Full Text Available We present model studies with the one-dimensional model MISTRA to investigate the potential role of frost flowers, recycling on snow, and open leads in the depletion of tropospheric ozone in the Arctic spring. In our model, we assumed frost flower aerosols to be the major source of bromine. We show that a major ozone depletion event can be satisfactorily reproduced only if the recycling on snow of deposited bromine into gas phase bromine is assumed. In the model, this cycling is more efficient than the bromine explosion process and maintains sufficiently high levels of bromine to deplete ozone down to few nmol mol−1 within four days. We assessed the influence of different surface combinations (open lead/frost flowers on the chemistry in the model. Results showed noticeable modifications affecting the composition of aerosols and the deposition velocities. A model run with a series of coupled frost flower fields and open leads, separated by large areas of snow, showed results comparable with field observations. In addition, we studied the effects of modified temperature of either the frost flower field or the ambient airmass. A warmer frost flower field increases the relative humidity and the aerosol deposition rate. The deposition/re-emission process gains in importance, inducing more reactive bromine in the gas phase, and a stronger ozone depletion. A decrease of 1K in airmass temperature shows in our model that the aerosol uptake capacities of all gas phase species substantially increases, leading to enhanced uptake of acids from the gas phase. Consequently, the so-called bromine explosion accelerated and O3 mixing ratios decreased. In our model representation, variations in wind speed affected the aerosol source function and influenced the amount of bromine in the atmosphere and thus the ozone depletion strength. Recent studies have suggested the important role of the precipitation of calcium carbonate (CaCO3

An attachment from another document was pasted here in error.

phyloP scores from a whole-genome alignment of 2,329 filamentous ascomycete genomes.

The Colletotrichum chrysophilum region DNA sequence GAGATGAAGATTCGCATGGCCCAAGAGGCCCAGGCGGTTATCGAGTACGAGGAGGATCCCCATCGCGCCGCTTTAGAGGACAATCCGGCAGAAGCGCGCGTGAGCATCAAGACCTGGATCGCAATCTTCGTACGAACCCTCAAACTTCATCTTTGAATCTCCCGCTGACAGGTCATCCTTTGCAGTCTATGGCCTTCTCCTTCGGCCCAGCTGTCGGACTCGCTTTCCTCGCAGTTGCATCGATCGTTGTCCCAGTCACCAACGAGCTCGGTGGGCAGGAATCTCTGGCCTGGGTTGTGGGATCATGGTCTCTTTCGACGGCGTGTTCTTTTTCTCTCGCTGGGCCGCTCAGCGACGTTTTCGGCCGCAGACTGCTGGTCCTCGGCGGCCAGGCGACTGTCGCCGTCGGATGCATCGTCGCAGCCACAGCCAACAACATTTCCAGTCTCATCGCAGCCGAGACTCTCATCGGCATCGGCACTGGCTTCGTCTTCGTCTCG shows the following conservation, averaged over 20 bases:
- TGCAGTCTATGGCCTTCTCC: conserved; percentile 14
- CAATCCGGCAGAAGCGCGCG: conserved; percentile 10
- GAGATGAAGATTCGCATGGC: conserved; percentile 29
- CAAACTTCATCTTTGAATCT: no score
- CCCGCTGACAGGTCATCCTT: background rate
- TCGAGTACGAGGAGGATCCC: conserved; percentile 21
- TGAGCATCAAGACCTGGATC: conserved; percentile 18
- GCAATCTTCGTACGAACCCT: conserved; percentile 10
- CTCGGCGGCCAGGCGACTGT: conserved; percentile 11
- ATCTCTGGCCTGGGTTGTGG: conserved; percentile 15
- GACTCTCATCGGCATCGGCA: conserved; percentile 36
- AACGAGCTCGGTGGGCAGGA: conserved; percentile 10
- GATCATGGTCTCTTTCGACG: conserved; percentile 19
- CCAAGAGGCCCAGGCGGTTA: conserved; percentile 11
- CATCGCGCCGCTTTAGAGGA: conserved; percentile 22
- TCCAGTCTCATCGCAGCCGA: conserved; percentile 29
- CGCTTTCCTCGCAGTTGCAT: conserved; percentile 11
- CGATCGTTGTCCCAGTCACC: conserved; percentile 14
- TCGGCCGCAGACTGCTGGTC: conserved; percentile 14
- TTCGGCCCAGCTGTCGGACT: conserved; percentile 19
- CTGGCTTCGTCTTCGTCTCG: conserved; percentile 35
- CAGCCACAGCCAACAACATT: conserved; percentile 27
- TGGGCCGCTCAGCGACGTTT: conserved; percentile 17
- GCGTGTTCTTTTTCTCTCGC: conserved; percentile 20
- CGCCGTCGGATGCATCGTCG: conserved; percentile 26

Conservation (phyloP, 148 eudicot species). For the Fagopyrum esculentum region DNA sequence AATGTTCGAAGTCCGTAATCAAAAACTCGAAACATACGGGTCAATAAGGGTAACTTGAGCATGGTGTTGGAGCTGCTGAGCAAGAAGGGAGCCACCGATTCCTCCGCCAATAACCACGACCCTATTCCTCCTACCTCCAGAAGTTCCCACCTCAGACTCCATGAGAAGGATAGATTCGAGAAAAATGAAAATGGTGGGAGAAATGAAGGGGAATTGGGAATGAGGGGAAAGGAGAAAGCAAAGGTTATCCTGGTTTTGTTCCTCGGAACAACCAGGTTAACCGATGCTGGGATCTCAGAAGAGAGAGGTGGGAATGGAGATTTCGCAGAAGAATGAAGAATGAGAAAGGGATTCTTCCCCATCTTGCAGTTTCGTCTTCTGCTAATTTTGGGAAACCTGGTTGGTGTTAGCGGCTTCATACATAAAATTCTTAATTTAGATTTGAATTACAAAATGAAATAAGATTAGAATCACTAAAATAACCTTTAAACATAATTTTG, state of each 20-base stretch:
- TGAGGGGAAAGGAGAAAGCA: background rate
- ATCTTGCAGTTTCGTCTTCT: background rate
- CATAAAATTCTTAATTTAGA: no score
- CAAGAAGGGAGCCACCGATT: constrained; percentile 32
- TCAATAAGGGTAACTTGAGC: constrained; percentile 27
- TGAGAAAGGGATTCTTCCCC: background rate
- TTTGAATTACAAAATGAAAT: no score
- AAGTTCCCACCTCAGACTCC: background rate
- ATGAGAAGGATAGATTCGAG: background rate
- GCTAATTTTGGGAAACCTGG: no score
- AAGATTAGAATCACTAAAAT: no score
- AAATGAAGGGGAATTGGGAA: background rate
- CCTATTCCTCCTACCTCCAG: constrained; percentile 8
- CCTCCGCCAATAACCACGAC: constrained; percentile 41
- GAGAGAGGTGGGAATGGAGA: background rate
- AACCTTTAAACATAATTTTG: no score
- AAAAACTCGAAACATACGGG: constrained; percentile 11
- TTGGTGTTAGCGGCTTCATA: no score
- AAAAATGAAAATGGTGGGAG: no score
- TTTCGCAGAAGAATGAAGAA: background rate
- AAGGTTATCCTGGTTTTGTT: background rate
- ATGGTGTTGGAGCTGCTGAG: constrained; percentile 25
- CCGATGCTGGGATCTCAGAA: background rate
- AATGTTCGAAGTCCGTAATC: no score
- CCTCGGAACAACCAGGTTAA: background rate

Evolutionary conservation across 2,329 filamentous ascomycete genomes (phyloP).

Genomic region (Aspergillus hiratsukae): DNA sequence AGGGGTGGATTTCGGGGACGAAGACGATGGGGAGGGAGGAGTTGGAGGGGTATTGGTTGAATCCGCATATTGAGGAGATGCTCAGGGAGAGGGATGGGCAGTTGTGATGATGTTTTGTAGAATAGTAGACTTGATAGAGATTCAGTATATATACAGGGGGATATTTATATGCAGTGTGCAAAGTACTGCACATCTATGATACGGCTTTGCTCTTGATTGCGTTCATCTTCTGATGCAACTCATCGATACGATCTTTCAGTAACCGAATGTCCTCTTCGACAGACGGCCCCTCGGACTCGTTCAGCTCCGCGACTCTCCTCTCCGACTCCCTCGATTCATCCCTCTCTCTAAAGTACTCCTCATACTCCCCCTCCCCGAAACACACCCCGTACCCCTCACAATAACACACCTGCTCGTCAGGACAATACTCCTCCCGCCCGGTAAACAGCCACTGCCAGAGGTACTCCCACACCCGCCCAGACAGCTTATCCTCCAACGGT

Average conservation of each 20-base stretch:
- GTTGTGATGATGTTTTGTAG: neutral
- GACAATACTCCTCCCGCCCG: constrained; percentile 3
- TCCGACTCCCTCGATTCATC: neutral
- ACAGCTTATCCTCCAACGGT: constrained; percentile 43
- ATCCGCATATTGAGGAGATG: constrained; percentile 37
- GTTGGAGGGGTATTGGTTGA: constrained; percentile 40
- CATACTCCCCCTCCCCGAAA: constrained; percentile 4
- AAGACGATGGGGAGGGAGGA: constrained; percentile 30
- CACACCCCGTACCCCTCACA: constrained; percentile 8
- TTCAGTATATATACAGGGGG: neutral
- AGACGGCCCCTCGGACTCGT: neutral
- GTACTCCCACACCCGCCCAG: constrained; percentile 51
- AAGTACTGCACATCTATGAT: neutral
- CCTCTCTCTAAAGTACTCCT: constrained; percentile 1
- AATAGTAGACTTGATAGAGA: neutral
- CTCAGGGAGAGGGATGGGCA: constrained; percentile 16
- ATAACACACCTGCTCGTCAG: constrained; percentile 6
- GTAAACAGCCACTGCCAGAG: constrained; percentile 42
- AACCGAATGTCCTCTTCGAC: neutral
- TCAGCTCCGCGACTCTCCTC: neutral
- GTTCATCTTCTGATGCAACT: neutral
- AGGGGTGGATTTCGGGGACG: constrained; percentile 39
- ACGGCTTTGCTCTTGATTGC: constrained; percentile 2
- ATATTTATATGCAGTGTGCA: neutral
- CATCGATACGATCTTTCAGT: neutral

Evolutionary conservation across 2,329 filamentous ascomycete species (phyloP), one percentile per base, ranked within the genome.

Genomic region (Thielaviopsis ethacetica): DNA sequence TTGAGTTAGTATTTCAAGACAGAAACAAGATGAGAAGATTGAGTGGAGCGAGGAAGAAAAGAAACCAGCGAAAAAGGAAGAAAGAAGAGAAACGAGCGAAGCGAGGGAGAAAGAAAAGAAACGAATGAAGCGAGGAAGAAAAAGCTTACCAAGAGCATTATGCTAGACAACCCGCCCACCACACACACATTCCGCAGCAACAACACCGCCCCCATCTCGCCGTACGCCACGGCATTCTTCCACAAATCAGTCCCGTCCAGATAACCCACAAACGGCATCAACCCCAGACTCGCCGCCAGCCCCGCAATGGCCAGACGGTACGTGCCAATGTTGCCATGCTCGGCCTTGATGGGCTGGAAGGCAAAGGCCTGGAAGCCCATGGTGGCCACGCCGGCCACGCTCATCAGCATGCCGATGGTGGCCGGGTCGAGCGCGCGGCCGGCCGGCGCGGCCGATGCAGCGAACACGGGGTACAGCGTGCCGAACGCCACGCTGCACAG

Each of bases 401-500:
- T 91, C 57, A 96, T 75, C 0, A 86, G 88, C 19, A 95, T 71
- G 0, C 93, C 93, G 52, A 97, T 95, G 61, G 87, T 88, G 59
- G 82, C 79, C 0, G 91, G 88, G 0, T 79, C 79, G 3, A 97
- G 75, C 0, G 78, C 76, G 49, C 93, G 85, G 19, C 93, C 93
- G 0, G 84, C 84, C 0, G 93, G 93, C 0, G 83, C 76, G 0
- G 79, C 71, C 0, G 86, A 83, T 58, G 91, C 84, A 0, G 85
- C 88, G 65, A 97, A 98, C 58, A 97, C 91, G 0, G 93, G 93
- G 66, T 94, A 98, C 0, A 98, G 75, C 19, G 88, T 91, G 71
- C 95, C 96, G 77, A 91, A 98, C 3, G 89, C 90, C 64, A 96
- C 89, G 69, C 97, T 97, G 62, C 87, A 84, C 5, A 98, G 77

18. Effects of mineral nutrients on ozone susceptibility of Lemna minor

    Energy Technology Data Exchange (ETDEWEB)

    Craker, L E

    1971-01-01

    Susceptibility of Lemna minor L. to ozone injury was influenced by the mineral nutrients available to the Lemna plants. Additional nitrogen or additional iron in the nutrient media respectively enhanced or reduced chlorophyll loss of Lemna plants fumigated with ozone. Lemna plants growing on a nutrient medium lacking copper had significantly less injury from ozone fumigation than Lemna plants growing on a complete nutrient medium. There were apparent interactions among phosphorus and potassium nutrient levels in determing the Lemna plant's susceptibility to ozone.

  19. Derivation of Tropospheric Ozone Climatology and Trends from TOMS Data

    Science.gov (United States)

    Newchurch, Michael J.; McPeters, Rich; Logan, Jennifer; Kim, Jae-Hwan

    2002-01-01

    This research addresses the following three objectives: (1) Derive tropospheric ozone columns from the TOMS instruments by computing the difference between total-ozone columns over cloudy areas and over clear areas in the tropics; (2) Compute secular trends in Nimbus-7 derived tropospheric Ozone column amounts and associated potential trends in the decadal-scale tropical cloud climatology; (3) Explain the occurrence of anomalously high ozone retrievals over high ice clouds.

  20. Ozone Sensitivity to Varying Greenhouse Gases and Ozone-Depleting Substances in CCMI-1 Simulations

    Science.gov (United States)

    Morgenstern, Olaf; Stone, Kane A.; Schofield, Robyn; Akiyoshi, Hideharu; Yamashita, Yousuke; Kinnison, Douglas E.; Garcia, Rolando R.; Sudo, Kengo; Plummer, David A.; Scinocca, John; hide

    2018-01-01